Together Forever: a Sponge Story | Natural History Museum of Los Angeles

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Together Forever: a Sponge Story

The Venus' flower basket sponge holds a pair of “married” shrimp

The Venus' flower basket sponge is a traditional wedding gift in Japan because it often contains a pair of “married” shrimp inside it.

 

It looks like futuristic architecture, but this is actually the skeleton of a deepwater sponge in the NHMLA Marine Biodiversity Center. It’s called a Venus' flower basket sponge, and its intricate skeleton is made of silica — the main ingredient in glass. In life, this skeleton is covered with a thin layer of cells, and it plays host to a shrimpy love story.

a top-down view of the Venus' flower basket sponge shows the lid on the sponge that keeps shrimp from exiting
Many sponges are tube-shaped with open tops, but the Venus' flower basket sponge has a lid that doesn’t allow adult shrimp to leave their spongy home.

Small shrimp in the genus Spongicola (yes, the shrimp are named after sponges) swim through the little holes in the side of this sponge. Once inside, they eat small food particles that the sponge—a filter feeder—pulls from the ocean water. But as the shrimp grow to adulthood, they eventually are too big to fit through the sponge holes, so they’re stuck inside. Finally just a pair—one female and one male—of shrimp remain, joined together in spongy matrimony.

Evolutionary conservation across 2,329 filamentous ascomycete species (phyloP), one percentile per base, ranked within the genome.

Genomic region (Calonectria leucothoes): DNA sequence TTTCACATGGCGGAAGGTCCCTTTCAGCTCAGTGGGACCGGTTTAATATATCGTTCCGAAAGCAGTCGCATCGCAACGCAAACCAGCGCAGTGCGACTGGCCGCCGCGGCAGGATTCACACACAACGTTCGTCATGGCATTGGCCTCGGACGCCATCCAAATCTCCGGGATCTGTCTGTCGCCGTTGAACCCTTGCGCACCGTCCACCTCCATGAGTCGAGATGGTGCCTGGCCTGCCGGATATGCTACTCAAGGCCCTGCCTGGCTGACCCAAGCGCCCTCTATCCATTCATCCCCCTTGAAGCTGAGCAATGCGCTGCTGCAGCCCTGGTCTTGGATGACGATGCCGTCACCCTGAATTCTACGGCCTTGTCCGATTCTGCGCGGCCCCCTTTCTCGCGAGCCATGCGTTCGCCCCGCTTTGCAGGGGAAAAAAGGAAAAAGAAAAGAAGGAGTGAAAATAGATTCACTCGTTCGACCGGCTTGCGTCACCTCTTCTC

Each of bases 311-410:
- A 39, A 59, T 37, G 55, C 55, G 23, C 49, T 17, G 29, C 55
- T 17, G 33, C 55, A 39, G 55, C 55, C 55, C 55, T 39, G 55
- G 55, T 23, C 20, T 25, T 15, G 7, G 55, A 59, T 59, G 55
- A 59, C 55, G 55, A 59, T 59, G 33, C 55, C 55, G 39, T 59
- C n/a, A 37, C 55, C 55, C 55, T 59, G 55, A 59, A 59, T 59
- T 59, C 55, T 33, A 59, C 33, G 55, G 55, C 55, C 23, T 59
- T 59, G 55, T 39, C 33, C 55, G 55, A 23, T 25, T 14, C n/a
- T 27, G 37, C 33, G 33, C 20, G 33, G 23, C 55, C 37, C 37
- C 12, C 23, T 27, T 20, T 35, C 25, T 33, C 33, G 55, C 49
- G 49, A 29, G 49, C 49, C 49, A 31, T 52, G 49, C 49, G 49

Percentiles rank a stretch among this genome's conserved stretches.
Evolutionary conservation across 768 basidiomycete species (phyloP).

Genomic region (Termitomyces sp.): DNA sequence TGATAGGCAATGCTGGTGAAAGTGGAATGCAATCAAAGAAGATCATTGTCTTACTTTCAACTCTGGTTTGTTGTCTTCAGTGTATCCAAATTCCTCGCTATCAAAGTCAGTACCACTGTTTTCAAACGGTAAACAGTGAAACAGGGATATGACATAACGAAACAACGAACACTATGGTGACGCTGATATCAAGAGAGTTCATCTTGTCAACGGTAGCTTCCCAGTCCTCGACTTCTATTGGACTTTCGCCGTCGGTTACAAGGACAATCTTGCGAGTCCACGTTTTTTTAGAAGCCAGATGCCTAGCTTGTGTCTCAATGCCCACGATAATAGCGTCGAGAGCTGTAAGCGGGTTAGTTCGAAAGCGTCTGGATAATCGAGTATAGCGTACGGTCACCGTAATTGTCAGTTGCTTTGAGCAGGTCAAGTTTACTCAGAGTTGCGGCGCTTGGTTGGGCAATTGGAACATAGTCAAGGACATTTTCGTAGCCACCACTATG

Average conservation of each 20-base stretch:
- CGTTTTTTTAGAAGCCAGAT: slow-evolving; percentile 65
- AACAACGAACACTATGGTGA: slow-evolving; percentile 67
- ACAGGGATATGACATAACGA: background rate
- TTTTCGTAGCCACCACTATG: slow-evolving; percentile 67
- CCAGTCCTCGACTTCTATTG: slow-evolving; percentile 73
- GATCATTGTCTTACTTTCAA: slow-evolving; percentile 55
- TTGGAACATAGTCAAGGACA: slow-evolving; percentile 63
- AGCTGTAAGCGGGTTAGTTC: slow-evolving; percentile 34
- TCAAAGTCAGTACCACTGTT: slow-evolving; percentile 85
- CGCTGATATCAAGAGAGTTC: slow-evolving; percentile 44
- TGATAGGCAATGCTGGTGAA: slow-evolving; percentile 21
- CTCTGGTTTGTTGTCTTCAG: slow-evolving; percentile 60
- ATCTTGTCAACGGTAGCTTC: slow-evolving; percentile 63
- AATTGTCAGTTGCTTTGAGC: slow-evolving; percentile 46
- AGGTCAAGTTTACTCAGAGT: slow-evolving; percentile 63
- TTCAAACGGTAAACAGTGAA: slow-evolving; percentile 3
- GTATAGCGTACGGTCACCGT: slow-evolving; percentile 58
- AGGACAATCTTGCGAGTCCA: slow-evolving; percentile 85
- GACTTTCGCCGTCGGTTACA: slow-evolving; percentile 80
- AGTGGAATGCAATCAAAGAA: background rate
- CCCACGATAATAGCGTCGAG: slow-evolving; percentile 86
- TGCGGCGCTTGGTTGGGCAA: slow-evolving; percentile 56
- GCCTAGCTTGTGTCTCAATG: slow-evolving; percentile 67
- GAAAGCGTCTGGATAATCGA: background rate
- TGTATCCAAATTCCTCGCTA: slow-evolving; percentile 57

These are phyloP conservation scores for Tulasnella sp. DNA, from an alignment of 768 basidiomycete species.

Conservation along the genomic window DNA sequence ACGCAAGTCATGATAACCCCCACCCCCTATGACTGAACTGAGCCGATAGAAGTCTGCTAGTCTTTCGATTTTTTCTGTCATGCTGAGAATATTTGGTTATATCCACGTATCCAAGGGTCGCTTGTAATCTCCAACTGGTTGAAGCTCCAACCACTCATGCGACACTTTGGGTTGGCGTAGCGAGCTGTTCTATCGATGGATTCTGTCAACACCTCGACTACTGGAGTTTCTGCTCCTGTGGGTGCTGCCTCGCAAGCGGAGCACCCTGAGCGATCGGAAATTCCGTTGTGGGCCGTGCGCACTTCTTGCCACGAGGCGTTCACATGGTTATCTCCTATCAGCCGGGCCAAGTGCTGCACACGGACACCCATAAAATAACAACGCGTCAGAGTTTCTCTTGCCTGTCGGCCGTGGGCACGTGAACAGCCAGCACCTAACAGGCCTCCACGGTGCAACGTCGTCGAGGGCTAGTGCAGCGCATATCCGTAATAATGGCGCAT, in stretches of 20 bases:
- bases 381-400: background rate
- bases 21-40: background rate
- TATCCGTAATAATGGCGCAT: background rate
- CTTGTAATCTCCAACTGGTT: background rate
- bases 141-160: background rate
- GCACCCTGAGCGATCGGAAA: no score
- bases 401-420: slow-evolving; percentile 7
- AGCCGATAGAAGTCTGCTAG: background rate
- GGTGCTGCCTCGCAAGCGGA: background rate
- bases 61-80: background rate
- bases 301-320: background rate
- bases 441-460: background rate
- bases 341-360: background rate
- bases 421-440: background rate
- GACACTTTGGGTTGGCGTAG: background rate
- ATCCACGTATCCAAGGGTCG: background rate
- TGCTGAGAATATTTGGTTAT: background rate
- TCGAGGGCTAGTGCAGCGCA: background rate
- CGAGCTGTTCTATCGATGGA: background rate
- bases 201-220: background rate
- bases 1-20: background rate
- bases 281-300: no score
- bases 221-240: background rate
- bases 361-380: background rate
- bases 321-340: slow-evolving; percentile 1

They spend the rest of their lives inside the Venus' flower basket sponge, protected from the predators that might otherwise find them. They continually clean the inside of the sponge, so both the shrimp and the sponge benefit from their living arrangement. When the shrimp reproduce, their tiny babies leave the sponge through its pores and set out to find a sponge—and lifelong mate—of their own.

See these interesting sponges in their natural habitat thanks to footage from the Exploration Vessel Nautilus — the same one DISCO Program Coordinator Dean Pentcheff boarded last summer.

Kathy Omura at NHMLA holds a Venus flower basket sponge in the collections of the marine biodiversity center
The Venus' flower basket sponge is one of the specimens in the NHMLA Marine Biodiversity Center, which contains many different invertebrate marine creatures, such as sponges, jellies, and corals, among others.

 

 

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